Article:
- MAP Asia Pacific Ltd
4 Strategies for Attracting Repeat Customers In China
It can cost from five to 25 percent more to acquire a new customer than to retain an existing one.
An increase in customer retention rates by five percent boosts profits by 25 to 95 percent.
Return customers increase the emotional appeal and likability of a brand.
China is a large and diverse market, so global brands have found it increasingly difficult to lure and retain repeat customers. Without the right marketing strategy, even the most acclaimed brands can fail or lose market share to upstart competitors.
The U.S. Chamber of Commerce reveals a study by Gartner Group showing that 80 percent of a business’s future profits will come from 20 percent of its existing customers. Additionally, research done by Bain & Company highlights that an increase in customer retention rates by five percent boosts profits by 25 to 95 percent. And Harvard Business Review emphasizes that it can cost from five to 25-percent more to acquire a new customer than to keep an existing one.
Return customers also increase the emotional appeal and likability of a brand. As loyal followers, these customers become brand ambassadors, so they have the power to trigger strong emotional responses in their communities. Brands that understand how to leverage these emotional connections will win big.
Considering how repeat customers increase a company’s profit margins, sales, and earnings, it is hardly surprising that brands are constantly trying innovative ways to attract and retain them.
Let’s take a look at the most effective strategies for attracting repeat customers in China.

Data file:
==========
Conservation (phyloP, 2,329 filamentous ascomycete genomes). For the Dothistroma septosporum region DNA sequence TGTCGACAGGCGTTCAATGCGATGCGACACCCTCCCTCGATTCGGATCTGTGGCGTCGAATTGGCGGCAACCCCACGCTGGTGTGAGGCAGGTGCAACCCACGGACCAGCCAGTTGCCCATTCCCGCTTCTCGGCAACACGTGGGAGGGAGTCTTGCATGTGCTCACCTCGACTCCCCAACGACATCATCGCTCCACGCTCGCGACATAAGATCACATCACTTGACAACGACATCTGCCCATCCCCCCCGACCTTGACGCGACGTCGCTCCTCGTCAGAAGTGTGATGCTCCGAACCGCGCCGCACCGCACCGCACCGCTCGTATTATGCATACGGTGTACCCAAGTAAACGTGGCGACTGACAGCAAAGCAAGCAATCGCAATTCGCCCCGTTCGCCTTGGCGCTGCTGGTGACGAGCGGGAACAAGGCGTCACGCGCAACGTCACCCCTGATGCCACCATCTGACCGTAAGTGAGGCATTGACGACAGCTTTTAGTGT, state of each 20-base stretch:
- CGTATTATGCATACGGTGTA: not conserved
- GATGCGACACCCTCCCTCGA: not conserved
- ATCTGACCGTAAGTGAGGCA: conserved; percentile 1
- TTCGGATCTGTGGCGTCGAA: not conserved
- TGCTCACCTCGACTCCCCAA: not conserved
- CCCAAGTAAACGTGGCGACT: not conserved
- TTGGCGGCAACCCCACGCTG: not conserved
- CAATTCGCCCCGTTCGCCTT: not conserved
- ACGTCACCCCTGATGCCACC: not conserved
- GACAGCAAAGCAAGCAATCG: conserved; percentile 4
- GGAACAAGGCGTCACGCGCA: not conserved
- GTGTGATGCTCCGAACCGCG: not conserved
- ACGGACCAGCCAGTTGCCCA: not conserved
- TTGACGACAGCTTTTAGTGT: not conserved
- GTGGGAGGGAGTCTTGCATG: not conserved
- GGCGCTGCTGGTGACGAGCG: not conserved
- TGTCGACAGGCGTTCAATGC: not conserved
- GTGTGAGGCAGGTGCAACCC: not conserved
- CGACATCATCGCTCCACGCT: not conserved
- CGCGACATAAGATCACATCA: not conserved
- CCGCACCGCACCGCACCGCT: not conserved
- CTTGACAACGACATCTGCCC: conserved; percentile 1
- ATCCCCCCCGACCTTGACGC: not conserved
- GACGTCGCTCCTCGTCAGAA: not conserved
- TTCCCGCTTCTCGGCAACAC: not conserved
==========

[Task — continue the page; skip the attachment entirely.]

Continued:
Investing in collaborations
In a “label-obsessed” culture like China’s, co-branding partnerships and collaborative marketing both work with returning customers because they double exposure and brand affiliations.
According to Danny Parisi, a fashion reporter at Glossy, brand collaborations are very popular in China, “and their frequency and popularity are growing each year.” Lending a note of credibility to his argument, Parisi highlights a 2019 report from Gartner L2 showing that the percentage of businesses promoting brand collaborations on Weibo had increased from 62 percent in the first quarter of 2018 to 80 percent by the midpoint of 2019.
“We’ve seen a big ramp-up in brand collaborations recently,” said Christina Fontana, the head of fashion and luxury for Tmall Europe, to Glossy. “The retail environment in China is very competitive and very fast. Brands always want to create buzz and give people a reason to talk about them.”
Several brand collaborations increased the perceived value of both businesses and scored big points with customers. Loewe x The Beast, Uniqlo x KAWS, Longchamp x Emotionally Unavailable, and CONVERSE x Feng Chen Wang were just some of the high-profile collaborations that appealed to customers in China.
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